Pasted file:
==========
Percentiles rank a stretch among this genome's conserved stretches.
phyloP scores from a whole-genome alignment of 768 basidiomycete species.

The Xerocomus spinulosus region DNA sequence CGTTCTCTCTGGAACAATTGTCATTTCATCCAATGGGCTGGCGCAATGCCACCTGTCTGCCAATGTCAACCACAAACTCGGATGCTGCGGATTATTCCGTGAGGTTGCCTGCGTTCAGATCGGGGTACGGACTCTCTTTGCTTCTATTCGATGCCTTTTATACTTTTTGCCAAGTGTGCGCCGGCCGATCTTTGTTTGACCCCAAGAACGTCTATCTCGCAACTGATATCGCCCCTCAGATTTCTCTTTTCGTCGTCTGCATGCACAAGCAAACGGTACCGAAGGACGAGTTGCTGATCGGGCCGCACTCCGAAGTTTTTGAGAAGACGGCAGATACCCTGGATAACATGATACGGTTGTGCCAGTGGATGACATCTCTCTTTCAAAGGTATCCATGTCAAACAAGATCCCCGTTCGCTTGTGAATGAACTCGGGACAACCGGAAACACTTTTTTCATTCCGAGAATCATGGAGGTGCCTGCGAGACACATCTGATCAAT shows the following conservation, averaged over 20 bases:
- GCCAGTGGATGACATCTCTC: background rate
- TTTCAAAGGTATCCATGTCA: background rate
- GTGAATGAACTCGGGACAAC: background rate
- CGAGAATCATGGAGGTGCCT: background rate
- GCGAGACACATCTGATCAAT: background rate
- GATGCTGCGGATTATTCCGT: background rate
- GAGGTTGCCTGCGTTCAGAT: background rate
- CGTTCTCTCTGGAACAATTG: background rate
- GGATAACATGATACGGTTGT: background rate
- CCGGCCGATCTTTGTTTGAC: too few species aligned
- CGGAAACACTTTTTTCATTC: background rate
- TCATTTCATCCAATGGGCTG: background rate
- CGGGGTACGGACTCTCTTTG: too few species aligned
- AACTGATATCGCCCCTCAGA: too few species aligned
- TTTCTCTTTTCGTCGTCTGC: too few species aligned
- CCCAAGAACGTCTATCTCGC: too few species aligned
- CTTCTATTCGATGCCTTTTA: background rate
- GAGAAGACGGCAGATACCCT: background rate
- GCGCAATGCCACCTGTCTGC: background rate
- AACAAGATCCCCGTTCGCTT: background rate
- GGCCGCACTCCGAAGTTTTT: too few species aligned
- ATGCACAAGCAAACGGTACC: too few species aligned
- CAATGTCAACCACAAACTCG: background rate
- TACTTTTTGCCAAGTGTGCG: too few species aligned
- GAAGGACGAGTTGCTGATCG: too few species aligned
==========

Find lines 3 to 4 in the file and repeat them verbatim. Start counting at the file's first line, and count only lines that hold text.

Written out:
The Xerocomus spinulosus region DNA sequence CGTTCTCTCTGGAACAATTGTCATTTCATCCAATGGGCTGGCGCAATGCCACCTGTCTGCCAATGTCAACCACAAACTCGGATGCTGCGGATTATTCCGTGAGGTTGCCTGCGTTCAGATCGGGGTACGGACTCTCTTTGCTTCTATTCGATGCCTTTTATACTTTTTGCCAAGTGTGCGCCGGCCGATCTTTGTTTGACCCCAAGAACGTCTATCTCGCAACTGATATCGCCCCTCAGATTTCTCTTTTCGTCGTCTGCATGCACAAGCAAACGGTACCGAAGGACGAGTTGCTGATCGGGCCGCACTCCGAAGTTTTTGAGAAGACGGCAGATACCCTGGATAACATGATACGGTTGTGCCAGTGGATGACATCTCTCTTTCAAAGGTATCCATGTCAAACAAGATCCCCGTTCGCTTGTGAATGAACTCGGGACAACCGGAAACACTTTTTTCATTCCGAGAATCATGGAGGTGCCTGCGAGACACATCTGATCAAT shows the following conservation, averaged over 20 bases:
- GCCAGTGGATGACATCTCTC: background rate